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Researchers create synthetic nanopores made from DNA

A scientific collaboration led by researchers at iNANO/Department of Molecular Biology and Genetics at Aarhus University and the Department of Chemistry at the University of Copenhagen has resulted in the construction of a synthetic DNA nanopore capable of selectively translocating protein-size macromolecules across lipid bilayers.

In the future, the newly discovered mechanism will potentially enable insertion of the sensor specifically into diseased cells and may allow diagnosis at the single cell level. Figure: Rasmus Peter Thomsen/AU.
The researchers from Aarhus University behind the scientific article (from left): Rasmus P. Thomsen, Jørgen Kjems and Rasmus Schøler Sørensen. Photo: Anne Færch Nielsen/AU.

In 2015, the first commercial nanopore DNA sequencing device was introduced by Oxford Nanopore Technologies. Based on a synthetically engineered transmembrane protein, nanopore sequencing allows long DNA strands to be channelled through the central lumen of the pore where changes in the ionic current work as a sensor of the individual bases in the DNA. This technique was a key milestone for DNA sequencing and the achievement was only made possible after decades of research.

Since then, researchers have tried to extend this principle and build larger pores to accommodate proteins for sensing purposes, but a major challenge has been the limited understanding of artificial protein design. As an alternative, a new technique based on artificial folding of DNA into complex structures, the so-called 3D-origami technique, first reported by the AU group in 2009, has emerged. Compared to proteins, DNA origami has been shown to have an unprecedented design space for constructing nanostructures that mimic and extend naturally occurring complexes.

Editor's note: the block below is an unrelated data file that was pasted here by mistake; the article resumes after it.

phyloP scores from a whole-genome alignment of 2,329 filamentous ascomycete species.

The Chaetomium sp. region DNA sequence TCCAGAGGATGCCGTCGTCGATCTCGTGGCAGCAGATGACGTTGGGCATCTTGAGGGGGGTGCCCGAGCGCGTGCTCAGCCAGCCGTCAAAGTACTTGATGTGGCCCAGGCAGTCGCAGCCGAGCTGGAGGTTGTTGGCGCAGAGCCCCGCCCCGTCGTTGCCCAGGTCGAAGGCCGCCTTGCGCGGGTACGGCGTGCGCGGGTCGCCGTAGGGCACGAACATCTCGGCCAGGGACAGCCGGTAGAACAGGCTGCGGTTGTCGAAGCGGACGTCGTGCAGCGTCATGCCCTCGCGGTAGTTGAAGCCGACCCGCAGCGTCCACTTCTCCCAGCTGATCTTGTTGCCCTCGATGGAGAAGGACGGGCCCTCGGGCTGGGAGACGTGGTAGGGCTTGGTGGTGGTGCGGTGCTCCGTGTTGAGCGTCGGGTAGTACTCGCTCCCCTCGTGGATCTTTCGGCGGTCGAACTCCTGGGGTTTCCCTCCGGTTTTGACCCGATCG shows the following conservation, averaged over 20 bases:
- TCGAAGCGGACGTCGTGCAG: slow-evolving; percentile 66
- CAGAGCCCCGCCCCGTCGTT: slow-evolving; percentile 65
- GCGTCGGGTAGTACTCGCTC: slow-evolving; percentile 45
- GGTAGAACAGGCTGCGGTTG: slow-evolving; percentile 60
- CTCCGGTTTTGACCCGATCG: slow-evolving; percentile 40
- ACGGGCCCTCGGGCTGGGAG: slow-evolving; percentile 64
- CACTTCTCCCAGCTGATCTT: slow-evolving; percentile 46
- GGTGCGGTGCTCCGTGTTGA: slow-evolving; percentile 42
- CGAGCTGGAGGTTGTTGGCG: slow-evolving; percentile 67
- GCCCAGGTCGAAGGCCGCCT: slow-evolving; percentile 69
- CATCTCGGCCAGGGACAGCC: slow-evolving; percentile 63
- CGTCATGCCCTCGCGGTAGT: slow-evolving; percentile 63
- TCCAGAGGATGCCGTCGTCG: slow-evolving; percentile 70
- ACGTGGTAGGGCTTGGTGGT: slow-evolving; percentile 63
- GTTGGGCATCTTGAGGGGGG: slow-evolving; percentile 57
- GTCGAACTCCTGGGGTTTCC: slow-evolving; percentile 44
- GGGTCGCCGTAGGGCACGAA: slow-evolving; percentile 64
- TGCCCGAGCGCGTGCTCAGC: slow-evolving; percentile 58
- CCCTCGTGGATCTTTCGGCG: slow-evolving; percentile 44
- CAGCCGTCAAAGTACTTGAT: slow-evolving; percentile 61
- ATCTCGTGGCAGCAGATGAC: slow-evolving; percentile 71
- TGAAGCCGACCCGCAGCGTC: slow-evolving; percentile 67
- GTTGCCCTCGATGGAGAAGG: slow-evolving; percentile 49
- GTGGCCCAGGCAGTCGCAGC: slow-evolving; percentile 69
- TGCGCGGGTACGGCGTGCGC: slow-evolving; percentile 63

In a new article, published in Nature Communications, the researchers now report the creation of a large synthetic nanopore made from DNA. This nanopore structure is capable of translocating large protein-sized macromolecules between compartments separated by a lipid bilayer. In addition, a functional gating system was introduced inside the pore to enable biosensing of very few molecules in solution.

With the use of powerful optical microscopes, the researchers could follow the flow of molecules through individual nanopores. By introducing a controllable plug in the pore, it was furthermore possible to size-selectively control the flow of protein-size molecules and demonstrate label-free, real time, bio-sensing of a trigger molecule.

Lastly the pore was equipped with a set of controllable flaps, allowing targeted insertion into membranes displaying particular signal molecules. In the future, this mechanism will potentially enable insertion of the sensor specifically into diseased cells and may allow diagnosis at the single cell level.

Read more about the results in Nature Communications.

For further information, please contact

Professor Jørgen Kjems
Interdisciplinary Nanoscience Center and Department of Molecular Biology and Genetics
Aarhus University
jk@mbg.au.dk - +45 87155494

Associate Professor Nikos Hatzakis
Nano-Science Center and Department of Chemistry
University of Copenhagen
Hatzakis@chem.ku.dk  - +45 50202951